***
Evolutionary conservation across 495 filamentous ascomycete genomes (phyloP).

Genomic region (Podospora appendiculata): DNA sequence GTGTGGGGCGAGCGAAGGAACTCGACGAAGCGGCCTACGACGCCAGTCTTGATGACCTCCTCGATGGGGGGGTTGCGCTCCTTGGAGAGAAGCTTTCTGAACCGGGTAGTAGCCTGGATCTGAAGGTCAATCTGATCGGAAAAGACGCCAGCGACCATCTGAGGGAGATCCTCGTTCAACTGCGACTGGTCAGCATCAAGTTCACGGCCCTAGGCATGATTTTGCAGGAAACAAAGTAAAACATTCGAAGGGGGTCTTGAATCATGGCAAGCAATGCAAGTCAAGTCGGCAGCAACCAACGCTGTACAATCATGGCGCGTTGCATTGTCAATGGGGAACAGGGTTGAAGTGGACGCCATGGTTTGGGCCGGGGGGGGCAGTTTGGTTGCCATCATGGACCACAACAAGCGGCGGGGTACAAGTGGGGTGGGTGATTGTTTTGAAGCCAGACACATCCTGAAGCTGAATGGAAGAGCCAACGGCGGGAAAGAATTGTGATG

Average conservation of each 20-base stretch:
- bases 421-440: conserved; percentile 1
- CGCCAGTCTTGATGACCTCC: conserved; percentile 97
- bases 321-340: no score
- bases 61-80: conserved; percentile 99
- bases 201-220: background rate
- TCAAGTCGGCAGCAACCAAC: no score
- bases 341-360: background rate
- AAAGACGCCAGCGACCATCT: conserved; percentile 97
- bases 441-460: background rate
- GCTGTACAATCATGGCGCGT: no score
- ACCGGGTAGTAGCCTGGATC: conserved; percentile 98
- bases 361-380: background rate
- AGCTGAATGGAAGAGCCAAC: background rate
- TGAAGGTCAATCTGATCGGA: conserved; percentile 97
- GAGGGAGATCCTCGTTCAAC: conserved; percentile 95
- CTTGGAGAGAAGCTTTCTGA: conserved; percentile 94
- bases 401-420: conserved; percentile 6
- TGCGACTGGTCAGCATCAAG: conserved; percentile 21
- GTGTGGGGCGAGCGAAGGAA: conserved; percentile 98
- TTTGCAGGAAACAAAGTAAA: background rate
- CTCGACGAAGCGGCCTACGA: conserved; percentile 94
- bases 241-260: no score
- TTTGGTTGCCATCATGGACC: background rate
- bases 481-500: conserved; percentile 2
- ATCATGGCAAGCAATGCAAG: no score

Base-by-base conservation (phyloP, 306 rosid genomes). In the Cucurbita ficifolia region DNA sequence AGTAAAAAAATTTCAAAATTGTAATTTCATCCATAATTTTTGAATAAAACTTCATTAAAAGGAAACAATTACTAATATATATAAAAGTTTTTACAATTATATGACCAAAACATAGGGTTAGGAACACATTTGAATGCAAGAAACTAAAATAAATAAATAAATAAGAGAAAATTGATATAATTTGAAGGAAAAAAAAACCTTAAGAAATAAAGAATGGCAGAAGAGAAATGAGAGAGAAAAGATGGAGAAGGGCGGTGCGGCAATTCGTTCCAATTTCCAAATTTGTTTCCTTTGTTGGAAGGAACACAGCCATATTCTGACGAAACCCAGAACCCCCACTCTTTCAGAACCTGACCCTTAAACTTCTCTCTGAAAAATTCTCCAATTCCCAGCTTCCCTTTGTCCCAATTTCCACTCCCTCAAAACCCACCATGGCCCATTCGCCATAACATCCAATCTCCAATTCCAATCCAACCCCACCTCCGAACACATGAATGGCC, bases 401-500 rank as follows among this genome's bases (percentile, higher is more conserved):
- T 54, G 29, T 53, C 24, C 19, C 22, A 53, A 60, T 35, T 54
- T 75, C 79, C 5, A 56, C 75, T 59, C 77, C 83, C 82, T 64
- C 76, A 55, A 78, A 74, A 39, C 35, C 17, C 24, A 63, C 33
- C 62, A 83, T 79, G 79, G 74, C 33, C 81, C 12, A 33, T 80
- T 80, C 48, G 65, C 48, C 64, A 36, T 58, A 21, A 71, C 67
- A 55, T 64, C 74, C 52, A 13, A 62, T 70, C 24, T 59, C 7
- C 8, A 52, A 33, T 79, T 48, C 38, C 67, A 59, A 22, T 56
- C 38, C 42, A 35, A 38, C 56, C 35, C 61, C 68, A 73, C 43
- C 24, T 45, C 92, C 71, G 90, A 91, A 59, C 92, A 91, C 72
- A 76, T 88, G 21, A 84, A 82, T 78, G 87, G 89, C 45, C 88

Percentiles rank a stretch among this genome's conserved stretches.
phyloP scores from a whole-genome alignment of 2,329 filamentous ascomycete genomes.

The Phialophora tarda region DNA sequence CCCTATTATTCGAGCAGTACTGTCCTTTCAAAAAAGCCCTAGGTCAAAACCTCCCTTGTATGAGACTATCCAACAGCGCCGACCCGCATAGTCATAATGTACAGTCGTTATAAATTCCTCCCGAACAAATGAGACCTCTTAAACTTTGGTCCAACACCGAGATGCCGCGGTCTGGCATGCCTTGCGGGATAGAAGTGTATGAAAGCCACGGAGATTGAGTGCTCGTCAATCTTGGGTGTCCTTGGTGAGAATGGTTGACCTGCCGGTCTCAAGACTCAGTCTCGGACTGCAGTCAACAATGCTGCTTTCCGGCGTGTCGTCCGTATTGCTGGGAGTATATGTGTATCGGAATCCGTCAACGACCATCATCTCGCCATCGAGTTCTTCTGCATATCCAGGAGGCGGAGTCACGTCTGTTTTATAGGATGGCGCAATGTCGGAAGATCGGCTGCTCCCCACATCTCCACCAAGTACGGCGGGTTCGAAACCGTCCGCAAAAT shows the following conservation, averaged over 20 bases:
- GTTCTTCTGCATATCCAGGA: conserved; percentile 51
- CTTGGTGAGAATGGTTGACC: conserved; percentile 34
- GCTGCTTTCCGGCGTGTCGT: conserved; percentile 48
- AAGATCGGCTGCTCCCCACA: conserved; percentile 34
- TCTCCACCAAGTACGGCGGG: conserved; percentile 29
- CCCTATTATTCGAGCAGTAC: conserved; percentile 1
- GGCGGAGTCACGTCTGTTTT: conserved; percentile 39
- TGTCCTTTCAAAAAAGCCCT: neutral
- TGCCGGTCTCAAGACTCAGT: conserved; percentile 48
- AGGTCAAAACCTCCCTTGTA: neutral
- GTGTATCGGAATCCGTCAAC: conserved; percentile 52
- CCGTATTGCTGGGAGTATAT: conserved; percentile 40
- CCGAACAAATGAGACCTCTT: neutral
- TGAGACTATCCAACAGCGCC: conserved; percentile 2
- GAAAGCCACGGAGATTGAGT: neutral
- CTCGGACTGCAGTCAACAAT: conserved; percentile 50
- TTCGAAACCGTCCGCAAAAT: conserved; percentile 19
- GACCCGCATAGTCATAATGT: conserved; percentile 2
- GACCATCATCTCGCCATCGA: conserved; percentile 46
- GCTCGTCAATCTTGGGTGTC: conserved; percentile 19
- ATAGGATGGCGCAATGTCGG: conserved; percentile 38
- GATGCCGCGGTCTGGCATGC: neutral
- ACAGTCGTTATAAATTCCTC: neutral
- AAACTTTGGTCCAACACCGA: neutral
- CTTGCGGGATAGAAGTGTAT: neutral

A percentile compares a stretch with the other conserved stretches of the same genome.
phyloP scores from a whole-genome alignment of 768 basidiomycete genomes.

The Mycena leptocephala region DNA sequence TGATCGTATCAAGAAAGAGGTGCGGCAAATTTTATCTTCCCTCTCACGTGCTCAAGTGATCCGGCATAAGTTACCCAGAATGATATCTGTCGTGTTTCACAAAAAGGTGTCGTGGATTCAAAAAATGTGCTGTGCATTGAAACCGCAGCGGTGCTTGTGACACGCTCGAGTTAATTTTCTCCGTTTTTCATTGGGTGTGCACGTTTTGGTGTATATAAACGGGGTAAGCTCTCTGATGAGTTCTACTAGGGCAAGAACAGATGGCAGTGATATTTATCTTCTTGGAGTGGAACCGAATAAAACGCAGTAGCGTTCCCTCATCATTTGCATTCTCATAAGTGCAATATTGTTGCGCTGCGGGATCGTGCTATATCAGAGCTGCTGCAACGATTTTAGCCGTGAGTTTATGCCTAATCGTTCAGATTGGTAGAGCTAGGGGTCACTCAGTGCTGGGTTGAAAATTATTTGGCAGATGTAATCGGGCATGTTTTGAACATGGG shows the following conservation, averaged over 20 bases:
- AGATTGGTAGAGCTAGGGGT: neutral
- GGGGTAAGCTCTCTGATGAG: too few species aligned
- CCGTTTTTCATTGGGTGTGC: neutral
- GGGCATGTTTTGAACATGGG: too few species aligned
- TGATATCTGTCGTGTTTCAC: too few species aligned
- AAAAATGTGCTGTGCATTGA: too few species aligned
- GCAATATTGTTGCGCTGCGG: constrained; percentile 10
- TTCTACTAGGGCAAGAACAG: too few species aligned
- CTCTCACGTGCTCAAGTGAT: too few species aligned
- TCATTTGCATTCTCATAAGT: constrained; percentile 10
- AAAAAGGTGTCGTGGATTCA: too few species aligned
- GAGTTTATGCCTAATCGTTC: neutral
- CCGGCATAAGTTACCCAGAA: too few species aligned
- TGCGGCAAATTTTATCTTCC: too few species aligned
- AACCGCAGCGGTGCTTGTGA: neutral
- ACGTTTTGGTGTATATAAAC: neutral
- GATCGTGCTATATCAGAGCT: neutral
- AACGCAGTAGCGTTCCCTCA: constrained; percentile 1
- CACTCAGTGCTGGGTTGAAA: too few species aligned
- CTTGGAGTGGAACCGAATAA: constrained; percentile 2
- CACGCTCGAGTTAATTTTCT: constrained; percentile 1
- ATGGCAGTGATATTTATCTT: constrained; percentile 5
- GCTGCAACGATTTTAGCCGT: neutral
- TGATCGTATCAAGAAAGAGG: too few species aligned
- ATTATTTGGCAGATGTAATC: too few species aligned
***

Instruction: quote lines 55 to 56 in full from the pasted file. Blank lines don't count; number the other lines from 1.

- CCGAACAAATGAGACCTCTT: neutral
- TGAGACTATCCAACAGCGCC: conserved; percentile 2